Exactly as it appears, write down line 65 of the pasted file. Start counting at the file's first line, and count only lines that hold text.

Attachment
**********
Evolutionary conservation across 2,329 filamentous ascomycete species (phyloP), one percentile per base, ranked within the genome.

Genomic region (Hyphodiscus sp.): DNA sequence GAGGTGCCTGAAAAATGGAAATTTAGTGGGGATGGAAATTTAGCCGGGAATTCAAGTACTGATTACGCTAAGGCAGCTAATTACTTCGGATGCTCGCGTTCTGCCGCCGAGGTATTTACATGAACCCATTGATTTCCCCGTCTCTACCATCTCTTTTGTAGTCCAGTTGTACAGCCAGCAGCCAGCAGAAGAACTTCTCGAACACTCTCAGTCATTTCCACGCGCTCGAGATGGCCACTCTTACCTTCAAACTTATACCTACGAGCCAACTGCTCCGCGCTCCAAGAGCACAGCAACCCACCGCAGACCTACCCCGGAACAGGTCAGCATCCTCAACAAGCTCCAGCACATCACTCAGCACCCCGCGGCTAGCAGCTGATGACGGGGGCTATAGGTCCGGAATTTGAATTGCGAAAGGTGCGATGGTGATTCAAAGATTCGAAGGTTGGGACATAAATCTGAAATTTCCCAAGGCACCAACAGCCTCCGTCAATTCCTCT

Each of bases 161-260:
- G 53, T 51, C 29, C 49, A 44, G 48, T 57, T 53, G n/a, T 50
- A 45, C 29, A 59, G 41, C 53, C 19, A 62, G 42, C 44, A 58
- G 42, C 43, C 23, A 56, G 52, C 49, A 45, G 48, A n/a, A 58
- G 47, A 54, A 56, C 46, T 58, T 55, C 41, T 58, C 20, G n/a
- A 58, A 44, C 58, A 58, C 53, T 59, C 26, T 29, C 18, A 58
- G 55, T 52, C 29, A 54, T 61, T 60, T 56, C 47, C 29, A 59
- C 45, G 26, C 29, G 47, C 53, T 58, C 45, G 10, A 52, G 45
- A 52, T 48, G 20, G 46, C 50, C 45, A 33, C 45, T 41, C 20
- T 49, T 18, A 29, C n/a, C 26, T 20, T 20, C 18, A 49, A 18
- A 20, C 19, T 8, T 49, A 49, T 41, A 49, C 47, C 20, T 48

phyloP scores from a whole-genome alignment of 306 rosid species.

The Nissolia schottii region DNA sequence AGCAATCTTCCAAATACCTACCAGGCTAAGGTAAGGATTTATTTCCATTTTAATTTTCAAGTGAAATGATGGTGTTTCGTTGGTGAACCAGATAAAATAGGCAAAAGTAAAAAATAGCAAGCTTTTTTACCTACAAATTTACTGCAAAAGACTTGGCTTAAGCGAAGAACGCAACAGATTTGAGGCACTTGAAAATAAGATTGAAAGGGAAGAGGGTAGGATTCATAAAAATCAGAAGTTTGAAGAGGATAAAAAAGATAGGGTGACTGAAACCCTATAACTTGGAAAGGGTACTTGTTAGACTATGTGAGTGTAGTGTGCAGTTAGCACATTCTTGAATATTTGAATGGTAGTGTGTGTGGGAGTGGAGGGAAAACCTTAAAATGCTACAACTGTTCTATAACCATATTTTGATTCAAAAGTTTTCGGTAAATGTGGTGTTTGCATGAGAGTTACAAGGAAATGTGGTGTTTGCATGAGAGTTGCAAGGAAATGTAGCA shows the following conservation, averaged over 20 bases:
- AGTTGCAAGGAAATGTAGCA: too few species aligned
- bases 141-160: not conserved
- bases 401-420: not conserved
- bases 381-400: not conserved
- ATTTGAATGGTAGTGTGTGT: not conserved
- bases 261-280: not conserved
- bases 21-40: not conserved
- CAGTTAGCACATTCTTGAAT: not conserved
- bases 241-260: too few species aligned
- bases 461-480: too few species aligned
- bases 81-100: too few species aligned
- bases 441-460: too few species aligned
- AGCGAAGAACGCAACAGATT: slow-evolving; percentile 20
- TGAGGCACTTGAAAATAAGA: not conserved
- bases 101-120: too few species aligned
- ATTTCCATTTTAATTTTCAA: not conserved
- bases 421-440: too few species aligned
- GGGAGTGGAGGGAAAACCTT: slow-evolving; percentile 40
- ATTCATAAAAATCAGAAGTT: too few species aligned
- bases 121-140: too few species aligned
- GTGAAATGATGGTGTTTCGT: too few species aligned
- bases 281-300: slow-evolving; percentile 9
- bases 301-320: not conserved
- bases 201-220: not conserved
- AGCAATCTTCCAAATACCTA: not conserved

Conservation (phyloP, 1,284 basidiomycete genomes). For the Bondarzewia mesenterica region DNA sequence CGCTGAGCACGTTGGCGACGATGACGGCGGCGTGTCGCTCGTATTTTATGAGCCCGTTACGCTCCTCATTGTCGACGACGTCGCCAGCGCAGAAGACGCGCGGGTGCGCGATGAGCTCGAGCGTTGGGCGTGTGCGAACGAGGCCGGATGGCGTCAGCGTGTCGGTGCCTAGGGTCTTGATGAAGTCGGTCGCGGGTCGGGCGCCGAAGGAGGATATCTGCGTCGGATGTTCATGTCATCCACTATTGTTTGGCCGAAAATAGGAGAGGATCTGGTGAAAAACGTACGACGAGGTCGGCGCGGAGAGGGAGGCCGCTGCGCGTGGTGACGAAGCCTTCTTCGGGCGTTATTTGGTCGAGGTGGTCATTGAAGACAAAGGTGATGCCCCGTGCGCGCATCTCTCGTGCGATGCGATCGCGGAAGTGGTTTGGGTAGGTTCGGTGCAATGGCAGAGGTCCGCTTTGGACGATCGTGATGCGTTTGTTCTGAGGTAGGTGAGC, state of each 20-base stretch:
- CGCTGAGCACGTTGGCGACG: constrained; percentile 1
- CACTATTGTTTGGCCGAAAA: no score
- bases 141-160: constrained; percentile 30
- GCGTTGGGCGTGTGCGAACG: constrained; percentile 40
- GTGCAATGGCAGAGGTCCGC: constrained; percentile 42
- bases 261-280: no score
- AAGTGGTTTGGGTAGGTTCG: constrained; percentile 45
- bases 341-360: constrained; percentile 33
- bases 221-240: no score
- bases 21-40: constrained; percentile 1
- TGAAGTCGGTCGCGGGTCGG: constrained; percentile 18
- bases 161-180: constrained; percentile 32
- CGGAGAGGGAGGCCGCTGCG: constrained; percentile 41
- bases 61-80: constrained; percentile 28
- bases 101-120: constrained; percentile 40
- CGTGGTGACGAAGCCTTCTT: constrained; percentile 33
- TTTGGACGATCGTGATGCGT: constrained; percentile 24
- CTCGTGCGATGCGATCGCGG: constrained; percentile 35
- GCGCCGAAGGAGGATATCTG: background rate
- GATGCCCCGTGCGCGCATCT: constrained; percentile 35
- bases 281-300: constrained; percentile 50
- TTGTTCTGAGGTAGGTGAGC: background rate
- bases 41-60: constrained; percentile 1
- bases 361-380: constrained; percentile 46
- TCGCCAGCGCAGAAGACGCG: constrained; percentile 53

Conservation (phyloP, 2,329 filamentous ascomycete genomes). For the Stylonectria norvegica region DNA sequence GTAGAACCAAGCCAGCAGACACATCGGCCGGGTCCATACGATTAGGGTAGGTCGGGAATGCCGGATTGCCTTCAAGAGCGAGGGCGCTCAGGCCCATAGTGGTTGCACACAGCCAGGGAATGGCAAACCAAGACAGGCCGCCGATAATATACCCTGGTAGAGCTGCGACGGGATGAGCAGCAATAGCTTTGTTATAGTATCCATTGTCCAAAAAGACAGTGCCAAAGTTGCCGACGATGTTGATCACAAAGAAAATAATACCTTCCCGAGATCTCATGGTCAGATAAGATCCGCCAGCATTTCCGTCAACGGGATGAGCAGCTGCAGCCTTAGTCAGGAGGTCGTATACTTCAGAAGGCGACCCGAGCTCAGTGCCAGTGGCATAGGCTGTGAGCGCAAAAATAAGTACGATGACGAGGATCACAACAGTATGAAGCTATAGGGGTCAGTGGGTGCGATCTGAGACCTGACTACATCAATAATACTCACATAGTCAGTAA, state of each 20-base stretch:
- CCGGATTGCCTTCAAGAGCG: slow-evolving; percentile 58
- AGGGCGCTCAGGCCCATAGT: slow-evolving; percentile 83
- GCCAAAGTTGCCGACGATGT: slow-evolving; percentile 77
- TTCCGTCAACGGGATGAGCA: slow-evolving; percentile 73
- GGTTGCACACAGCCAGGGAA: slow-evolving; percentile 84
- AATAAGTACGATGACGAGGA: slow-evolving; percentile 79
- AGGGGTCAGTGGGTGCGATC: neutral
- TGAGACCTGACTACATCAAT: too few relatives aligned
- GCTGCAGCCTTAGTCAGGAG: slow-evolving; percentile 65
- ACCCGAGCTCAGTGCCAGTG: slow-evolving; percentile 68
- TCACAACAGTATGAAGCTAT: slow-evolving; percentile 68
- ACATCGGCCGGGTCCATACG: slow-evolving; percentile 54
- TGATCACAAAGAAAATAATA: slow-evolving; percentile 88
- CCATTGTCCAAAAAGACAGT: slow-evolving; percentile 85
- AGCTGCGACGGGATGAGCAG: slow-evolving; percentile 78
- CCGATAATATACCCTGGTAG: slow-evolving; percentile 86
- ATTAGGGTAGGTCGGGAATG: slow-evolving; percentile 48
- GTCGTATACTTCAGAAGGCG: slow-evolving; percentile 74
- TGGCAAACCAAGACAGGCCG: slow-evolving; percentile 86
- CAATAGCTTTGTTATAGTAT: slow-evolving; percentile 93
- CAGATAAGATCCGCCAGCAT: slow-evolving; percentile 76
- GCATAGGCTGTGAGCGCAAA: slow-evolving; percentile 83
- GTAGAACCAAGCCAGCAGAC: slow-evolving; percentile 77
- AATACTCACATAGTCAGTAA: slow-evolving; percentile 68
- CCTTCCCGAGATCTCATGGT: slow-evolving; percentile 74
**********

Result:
- bases 361-380: constrained; percentile 46